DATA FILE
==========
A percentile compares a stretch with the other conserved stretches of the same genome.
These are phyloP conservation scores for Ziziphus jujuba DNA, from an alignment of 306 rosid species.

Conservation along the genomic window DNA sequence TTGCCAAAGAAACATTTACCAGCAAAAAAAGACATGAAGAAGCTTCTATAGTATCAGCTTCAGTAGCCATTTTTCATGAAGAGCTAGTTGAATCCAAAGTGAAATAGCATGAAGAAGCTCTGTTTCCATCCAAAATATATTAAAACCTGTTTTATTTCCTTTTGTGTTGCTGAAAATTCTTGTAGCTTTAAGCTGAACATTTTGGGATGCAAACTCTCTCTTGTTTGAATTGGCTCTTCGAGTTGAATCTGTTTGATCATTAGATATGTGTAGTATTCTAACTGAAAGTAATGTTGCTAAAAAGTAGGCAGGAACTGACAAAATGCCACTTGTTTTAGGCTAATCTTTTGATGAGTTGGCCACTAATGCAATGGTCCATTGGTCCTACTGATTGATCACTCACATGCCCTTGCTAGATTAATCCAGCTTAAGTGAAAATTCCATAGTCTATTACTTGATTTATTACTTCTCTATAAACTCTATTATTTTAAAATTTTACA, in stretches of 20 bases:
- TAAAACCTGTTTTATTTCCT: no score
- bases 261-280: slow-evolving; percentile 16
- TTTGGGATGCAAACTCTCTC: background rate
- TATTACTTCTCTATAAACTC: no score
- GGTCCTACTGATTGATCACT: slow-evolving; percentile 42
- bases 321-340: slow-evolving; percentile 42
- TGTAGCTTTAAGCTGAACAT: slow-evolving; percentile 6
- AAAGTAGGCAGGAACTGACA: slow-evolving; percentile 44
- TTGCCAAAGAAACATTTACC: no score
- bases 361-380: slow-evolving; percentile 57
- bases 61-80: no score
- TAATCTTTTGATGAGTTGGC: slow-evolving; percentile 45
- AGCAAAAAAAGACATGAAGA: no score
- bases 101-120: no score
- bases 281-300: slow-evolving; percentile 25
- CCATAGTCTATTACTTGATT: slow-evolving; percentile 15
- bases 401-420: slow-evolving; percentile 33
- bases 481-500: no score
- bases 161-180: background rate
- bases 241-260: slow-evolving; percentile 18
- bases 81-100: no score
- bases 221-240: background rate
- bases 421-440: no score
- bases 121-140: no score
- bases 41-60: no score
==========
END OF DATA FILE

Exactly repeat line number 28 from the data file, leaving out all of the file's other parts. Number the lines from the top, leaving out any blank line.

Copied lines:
- bases 41-60: no score